Another copper mine, Bosetu located in the North West also closed down in 2013 when its owner then, Australian Discovery Metals expressed no intention for further inject capital and instead decided to place it under liquidation. Bosetu Mine has since been bought by Khoemacau and is expected to output salable copper by late 2019 or early 2020. Khoemacau is one of the companies exploring and moving to mine copper and other base metals in the Kalahari Copper Belt.
Other companies with major undertakings in the Kalahari Copper Belt are Tshukudu Metals a subsidiary of Metal Tiger, the latter is one of the world‘s reputable companies in the area of mining base metals. The company is at advanced explorations of the lucrative copper belt which covers areas around Ghandzi district.
Despite challenges some of these exploration companies face, especially in raising capital for their operations as well as running companies like in the case of Mowana, observers say it is not over yet for Botswana copper-nickel industry which faced a halt 2 years back due to predominantly depreciation of global commodity prices.
Charles Siwawa, an internationally recognized and seasoned mining expert who is also Chief Executive Officer of Botswana Chamber of Mines is of the view that in the near future Botswana will bounce back and be recognized amongst the likes of DRC and Zambia when it comes to copper mining industry. “The Kalahari Copper belt will give us long profitable mines with life span of 20-30 years employing thousands of our skilled and non skilled personnel,” he said at the Botswana Resources Sector Conference held in June this year.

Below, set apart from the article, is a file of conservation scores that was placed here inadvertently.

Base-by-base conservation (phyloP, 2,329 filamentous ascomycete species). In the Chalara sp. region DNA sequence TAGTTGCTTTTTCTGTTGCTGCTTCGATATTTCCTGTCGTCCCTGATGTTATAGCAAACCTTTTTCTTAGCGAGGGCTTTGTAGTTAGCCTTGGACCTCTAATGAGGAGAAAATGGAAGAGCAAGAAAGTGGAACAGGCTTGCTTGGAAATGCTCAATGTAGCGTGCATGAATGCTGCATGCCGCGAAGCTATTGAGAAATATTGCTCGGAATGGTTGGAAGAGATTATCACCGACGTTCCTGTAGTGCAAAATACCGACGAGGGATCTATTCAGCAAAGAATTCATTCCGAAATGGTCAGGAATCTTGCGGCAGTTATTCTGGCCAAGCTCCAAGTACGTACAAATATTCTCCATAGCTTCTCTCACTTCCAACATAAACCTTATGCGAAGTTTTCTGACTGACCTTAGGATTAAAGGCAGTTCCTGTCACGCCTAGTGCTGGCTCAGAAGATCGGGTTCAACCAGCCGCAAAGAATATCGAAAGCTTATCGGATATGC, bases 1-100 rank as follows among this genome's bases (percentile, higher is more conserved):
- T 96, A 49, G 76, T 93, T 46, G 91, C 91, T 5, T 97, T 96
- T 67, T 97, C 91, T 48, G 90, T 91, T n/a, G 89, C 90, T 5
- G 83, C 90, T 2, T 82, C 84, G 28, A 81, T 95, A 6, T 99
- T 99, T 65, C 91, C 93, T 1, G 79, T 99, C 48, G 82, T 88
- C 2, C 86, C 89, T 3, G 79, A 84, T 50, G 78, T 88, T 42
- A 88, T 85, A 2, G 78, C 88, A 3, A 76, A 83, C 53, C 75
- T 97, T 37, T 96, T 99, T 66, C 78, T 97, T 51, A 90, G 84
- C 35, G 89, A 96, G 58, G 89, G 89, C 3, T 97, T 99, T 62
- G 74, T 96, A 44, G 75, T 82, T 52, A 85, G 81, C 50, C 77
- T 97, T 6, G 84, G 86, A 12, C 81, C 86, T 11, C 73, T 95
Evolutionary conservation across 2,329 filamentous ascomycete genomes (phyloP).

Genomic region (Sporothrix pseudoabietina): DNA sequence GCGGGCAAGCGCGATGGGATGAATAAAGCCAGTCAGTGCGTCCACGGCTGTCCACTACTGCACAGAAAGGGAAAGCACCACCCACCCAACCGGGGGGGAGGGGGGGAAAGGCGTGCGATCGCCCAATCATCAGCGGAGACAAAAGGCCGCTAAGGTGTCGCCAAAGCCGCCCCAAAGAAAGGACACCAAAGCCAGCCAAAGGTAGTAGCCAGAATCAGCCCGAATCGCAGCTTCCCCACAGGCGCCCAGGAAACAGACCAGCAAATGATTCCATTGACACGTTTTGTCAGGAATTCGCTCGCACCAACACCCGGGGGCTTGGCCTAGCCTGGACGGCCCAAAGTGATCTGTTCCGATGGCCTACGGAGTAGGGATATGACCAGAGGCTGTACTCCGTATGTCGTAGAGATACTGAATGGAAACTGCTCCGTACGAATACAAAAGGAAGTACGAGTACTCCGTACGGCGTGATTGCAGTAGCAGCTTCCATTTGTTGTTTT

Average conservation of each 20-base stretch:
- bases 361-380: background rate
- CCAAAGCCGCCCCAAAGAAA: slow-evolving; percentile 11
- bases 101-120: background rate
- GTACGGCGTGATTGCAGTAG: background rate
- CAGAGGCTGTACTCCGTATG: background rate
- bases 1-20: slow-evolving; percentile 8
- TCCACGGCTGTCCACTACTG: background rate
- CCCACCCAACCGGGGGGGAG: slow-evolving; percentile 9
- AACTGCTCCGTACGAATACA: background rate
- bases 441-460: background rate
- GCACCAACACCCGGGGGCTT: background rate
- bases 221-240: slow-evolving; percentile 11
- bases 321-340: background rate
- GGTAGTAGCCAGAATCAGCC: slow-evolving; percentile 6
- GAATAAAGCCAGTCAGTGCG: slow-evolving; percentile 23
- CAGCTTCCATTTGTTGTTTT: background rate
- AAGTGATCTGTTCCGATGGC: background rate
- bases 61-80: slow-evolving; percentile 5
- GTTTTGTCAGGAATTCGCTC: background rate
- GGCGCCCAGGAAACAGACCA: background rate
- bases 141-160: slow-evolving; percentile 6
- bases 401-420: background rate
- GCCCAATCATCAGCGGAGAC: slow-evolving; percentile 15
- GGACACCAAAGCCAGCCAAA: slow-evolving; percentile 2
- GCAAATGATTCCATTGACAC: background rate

Apart from the traditional Copper-Nickel and Coal which has been complementing the lucrative diamonds sector , Botswana’s flagship mining sector for some years , it was also revealed in more business sense terms that Botswana soils are also covering reserves of some of the most valuable industrial minerals. These includes amongst others Lead, Zinc, silver, vanadium and manganese deposits which exploration experts classify as some of the world‘s high grade deposits.
Prices for cereals or staple foods in Botswana and other Southern African countries continue to rise at a slower pace, following trends in the global markets, according to the latest November 2022 Food Price Monitoring and Analysis by Food Agricultural Organization (FAO) of the United Nations.
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Botswana Institution Of Engineers (BIE), has last week hosted a gala dinner in which they appreciated engineers who worked tirelessly and with dedication for 10 years from 1983 to steer the BIE to its current status.
The event that was held at the Phakalane Golf Estate had brought together young, experienced and veteran engineers and was held under the theme “Vitalize the dignity and eminence of all professional engineers”.